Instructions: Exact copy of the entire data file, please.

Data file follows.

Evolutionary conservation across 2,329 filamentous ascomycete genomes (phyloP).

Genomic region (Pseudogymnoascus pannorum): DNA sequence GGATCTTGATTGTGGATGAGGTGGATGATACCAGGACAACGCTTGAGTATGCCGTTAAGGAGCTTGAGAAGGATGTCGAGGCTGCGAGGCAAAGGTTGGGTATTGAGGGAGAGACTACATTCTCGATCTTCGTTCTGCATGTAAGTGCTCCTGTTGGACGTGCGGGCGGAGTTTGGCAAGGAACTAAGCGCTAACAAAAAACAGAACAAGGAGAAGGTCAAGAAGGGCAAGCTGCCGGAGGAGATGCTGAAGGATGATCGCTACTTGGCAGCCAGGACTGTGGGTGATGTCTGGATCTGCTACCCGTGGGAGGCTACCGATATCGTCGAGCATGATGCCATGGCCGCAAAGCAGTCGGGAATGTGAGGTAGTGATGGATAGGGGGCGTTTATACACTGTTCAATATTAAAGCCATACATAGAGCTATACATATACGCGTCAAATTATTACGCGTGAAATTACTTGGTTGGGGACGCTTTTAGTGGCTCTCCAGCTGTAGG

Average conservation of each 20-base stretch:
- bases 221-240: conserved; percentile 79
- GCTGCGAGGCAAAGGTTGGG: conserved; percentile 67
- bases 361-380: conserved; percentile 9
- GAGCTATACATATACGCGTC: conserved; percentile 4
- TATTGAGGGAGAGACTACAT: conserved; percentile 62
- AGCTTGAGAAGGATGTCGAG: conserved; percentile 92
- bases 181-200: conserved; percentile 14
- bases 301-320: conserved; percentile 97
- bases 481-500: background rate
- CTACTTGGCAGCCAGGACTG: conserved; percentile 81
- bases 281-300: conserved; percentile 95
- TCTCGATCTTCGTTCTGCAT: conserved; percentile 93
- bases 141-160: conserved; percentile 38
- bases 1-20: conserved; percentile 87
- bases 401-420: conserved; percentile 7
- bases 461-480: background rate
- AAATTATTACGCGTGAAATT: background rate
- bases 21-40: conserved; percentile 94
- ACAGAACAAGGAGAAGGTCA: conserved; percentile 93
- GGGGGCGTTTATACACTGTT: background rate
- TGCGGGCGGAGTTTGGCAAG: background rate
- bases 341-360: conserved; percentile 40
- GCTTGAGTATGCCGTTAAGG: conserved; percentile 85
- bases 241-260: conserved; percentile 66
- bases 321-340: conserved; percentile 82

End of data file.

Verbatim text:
Evolutionary conservation across 2,329 filamentous ascomycete genomes (phyloP).

Genomic region (Pseudogymnoascus pannorum): DNA sequence GGATCTTGATTGTGGATGAGGTGGATGATACCAGGACAACGCTTGAGTATGCCGTTAAGGAGCTTGAGAAGGATGTCGAGGCTGCGAGGCAAAGGTTGGGTATTGAGGGAGAGACTACATTCTCGATCTTCGTTCTGCATGTAAGTGCTCCTGTTGGACGTGCGGGCGGAGTTTGGCAAGGAACTAAGCGCTAACAAAAAACAGAACAAGGAGAAGGTCAAGAAGGGCAAGCTGCCGGAGGAGATGCTGAAGGATGATCGCTACTTGGCAGCCAGGACTGTGGGTGATGTCTGGATCTGCTACCCGTGGGAGGCTACCGATATCGTCGAGCATGATGCCATGGCCGCAAAGCAGTCGGGAATGTGAGGTAGTGATGGATAGGGGGCGTTTATACACTGTTCAATATTAAAGCCATACATAGAGCTATACATATACGCGTCAAATTATTACGCGTGAAATTACTTGGTTGGGGACGCTTTTAGTGGCTCTCCAGCTGTAGG

Average conservation of each 20-base stretch:
- bases 221-240: conserved; percentile 79
- GCTGCGAGGCAAAGGTTGGG: conserved; percentile 67
- bases 361-380: conserved; percentile 9
- GAGCTATACATATACGCGTC: conserved; percentile 4
- TATTGAGGGAGAGACTACAT: conserved; percentile 62
- AGCTTGAGAAGGATGTCGAG: conserved; percentile 92
- bases 181-200: conserved; percentile 14
- bases 301-320: conserved; percentile 97
- bases 481-500: background rate
- CTACTTGGCAGCCAGGACTG: conserved; percentile 81
- bases 281-300: conserved; percentile 95
- TCTCGATCTTCGTTCTGCAT: conserved; percentile 93
- bases 141-160: conserved; percentile 38
- bases 1-20: conserved; percentile 87
- bases 401-420: conserved; percentile 7
- bases 461-480: background rate
- AAATTATTACGCGTGAAATT: background rate
- bases 21-40: conserved; percentile 94
- ACAGAACAAGGAGAAGGTCA: conserved; percentile 93
- GGGGGCGTTTATACACTGTT: background rate
- TGCGGGCGGAGTTTGGCAAG: background rate
- bases 341-360: conserved; percentile 40
- GCTTGAGTATGCCGTTAAGG: conserved; percentile 85
- bases 241-260: conserved; percentile 66
- bases 321-340: conserved; percentile 82